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In a new project, researchers aim at improving the current methods to biologically remediate oil-contaminated soil. (Photo: Colourbox)
Researchers will measure the voltage differences in the soil with specially developed electrode tubes to demonstrate the flow of the remediation agents in a 3D model.

2018.10.31 | AU Engineering

Signal processing to improve remediation of oil-contaminated soil

By measuring the electrical conductivity of the soil, researchers from Aarhus University, in collaboration with Ejlskov A/S, are developing an inexpensive and accurate method of tackling oil pollution. The project is being supported with DKK 17 million from Innovation Fund Denmark's Grand Solutions.

Associate Professor Edzard Spillner received the Grethe Stampe scholarship for his research into antibodies to treat allergies. (Photo: Lars Kruse_AU)

2018.10.30 | AU Engineering

AU researcher receives award for pioneering research on allergy treatment

Associate Professor Edzard Spillner and his research group at the Department of Engineering, Aarhus University, are the first in the world to unravel a laboratory method that can “turn off” allergies.

"This is an exciting project, as it is crucial that we make the digital infrastructure more energy efficient," says Danish Minister for Higher Education and Science, Tommy Ahlers. Photo: Colourbox.
"The project will also investigate and implement simple new energy-efficient and scalable end-to-end security schemes across the IoT infrastructure," says Associate Professor Martijn Heck from the Department of Engineering at Aarhus University. Photo: Lars Kruse, AU Foto.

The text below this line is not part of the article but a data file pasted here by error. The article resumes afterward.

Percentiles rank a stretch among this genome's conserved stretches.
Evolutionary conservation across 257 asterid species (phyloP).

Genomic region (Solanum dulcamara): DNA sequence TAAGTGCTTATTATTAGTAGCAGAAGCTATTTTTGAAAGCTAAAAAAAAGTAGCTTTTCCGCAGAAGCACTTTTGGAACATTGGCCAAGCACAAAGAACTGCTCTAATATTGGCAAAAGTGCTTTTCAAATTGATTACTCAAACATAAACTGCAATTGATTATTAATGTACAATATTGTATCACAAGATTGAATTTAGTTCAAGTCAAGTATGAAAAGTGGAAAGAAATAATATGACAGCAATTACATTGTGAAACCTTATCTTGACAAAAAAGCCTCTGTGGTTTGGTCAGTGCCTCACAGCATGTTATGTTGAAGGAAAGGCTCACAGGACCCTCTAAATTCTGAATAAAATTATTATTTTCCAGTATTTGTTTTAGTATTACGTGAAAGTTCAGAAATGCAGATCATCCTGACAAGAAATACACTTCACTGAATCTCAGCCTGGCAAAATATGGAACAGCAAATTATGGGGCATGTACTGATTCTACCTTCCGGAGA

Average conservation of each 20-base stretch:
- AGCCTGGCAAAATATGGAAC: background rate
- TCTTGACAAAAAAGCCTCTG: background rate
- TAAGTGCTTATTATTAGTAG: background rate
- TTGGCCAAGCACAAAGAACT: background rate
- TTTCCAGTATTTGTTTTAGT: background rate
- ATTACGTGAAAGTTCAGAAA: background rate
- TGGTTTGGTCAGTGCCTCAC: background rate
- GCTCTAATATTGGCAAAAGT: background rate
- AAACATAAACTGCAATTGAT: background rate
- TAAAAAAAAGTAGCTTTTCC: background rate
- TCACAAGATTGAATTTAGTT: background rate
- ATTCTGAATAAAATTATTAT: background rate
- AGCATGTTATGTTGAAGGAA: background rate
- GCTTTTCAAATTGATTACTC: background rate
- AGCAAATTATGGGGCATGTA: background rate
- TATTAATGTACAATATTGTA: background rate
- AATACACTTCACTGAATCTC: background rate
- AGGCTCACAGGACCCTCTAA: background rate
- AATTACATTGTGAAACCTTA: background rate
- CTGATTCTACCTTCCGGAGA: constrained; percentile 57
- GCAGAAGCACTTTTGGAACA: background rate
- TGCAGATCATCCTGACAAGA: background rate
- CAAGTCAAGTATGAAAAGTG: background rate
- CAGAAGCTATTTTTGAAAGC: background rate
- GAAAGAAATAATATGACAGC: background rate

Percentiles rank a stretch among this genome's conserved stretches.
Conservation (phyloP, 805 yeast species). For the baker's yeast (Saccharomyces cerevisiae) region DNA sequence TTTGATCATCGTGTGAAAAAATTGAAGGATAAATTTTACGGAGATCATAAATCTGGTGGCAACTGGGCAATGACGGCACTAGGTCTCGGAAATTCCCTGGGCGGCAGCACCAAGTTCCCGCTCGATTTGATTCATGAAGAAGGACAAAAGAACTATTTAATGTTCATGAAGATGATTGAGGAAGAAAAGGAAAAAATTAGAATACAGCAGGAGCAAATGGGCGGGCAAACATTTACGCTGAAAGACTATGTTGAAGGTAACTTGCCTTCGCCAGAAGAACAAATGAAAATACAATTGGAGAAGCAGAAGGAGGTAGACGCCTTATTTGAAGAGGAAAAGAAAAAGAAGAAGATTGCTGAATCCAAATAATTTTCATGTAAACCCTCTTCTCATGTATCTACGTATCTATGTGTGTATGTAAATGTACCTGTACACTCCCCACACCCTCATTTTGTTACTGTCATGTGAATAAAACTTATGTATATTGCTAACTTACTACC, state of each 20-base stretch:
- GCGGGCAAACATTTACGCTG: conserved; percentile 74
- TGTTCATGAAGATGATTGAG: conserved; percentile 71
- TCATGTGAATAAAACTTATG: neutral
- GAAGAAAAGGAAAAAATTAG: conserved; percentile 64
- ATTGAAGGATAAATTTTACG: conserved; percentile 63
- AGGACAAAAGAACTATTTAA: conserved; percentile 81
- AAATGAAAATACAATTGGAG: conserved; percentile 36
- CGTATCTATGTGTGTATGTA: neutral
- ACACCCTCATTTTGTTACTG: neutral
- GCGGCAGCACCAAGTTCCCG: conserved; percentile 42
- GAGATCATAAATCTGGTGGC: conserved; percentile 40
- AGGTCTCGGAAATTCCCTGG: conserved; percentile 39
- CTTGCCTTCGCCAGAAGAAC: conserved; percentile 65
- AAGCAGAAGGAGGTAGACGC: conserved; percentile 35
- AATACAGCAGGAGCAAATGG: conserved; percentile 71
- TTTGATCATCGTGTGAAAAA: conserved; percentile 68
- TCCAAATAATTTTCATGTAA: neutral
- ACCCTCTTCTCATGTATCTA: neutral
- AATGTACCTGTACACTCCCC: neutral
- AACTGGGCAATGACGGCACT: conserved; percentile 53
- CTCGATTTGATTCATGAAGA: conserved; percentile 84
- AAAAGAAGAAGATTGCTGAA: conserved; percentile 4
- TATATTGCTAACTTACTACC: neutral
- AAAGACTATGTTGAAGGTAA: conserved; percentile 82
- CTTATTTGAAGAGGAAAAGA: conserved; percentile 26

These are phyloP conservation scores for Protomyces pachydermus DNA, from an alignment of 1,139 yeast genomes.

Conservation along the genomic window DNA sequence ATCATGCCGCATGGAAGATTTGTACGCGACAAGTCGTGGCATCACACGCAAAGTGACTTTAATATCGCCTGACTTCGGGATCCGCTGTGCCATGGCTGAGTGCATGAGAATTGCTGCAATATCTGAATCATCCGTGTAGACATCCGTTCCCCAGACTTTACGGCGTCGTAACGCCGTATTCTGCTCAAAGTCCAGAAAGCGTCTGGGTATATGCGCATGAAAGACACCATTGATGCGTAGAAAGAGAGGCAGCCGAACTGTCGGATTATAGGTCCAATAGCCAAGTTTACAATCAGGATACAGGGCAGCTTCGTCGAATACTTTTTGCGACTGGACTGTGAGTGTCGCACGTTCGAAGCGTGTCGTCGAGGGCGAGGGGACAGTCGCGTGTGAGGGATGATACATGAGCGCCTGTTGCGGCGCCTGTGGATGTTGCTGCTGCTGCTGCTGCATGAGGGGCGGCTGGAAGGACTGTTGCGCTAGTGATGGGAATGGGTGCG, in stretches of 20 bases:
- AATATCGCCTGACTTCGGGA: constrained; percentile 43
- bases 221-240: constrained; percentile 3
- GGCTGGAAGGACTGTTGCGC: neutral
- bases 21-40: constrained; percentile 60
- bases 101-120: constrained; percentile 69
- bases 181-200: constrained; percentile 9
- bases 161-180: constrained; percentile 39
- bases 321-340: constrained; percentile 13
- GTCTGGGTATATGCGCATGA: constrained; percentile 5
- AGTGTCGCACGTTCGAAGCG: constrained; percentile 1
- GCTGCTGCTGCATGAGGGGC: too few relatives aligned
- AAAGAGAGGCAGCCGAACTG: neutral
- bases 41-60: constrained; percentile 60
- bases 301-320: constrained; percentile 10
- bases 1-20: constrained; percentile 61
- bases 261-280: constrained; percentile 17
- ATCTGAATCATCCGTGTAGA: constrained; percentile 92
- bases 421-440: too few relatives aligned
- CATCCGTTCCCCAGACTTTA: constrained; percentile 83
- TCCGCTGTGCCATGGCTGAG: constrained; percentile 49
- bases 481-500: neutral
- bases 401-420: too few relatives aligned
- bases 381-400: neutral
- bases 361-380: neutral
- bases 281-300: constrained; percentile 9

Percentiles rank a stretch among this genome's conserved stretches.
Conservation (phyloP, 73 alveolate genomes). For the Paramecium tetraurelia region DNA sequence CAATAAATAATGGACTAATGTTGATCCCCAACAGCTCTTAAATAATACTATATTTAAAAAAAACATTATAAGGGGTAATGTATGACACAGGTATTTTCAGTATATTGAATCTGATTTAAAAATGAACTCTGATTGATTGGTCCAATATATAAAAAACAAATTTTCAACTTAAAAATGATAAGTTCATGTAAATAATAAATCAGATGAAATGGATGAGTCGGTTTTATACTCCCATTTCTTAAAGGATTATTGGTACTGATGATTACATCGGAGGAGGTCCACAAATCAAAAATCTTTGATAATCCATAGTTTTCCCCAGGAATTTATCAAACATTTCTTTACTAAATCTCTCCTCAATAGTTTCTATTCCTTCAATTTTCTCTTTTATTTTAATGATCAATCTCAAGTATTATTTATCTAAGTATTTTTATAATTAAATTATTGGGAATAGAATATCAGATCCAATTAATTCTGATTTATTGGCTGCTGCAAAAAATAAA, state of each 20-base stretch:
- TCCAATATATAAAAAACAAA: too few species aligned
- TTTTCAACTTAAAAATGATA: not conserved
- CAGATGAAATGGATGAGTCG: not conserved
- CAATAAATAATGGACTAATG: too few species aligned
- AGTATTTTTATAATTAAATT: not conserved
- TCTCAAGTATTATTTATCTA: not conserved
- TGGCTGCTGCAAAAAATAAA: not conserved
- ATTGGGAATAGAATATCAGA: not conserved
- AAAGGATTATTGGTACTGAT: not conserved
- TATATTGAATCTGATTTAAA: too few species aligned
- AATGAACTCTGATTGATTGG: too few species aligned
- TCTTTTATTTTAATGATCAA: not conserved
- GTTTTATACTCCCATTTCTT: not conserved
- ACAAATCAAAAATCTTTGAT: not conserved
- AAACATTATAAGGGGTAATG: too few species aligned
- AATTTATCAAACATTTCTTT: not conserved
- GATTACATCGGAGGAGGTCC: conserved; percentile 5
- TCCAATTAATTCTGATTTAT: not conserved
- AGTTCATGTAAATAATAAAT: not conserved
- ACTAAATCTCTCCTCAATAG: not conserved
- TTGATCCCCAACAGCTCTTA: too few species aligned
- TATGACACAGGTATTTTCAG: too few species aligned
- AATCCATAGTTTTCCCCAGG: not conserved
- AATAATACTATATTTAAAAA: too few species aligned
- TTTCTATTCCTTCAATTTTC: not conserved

2018.11.05 | Department of Engineering

DKK 100 million for faster, greener Internet

Internet traffic has risen a thousand-fold since 2000 and currently accounts for around 10 per cent of the world’s electricity consumption. This is a trend that is set to increase. There is therefore a great need for new infrastructure offering energy-efficient broadband solutions, and a new Grand Solutions project with funding from Innovation…

The students here are building mini drones under expert supervision from Associate Professor Erdal Kayacan. Photo: Jesper Bruun. 
Underwater robots could play an important role in scientific work to monitor climate change. The students could get their hands on the technology at the dockside in Aarhus. (Photo: Jesper Bruun).

2018.10.02 | AU Engineering

Sustainability on the curriculum for 370 pupils

Perhaps the Danish high-school students who know most about sustainability. At all events, 370 students from Aarhus Tech now know a little more after hearing about the latest knowledge and technology last Friday at a theme day at Aarhus University.

You can’t just turn up the cooling, because while the sows need to keep cool, their new-born piglets need a warm climate in order to develop as well as possible. Photo: AU Foto.

2018.09.24 | Department of Engineering

New project to minimise heat stress in pigs

Heat stress in highly productive sows in subtropical and tropical regions is a major problem, and if the sows are not cooled down, the consequences can have major economic and animal welfare impacts. A new ventilation project will tackle this issue.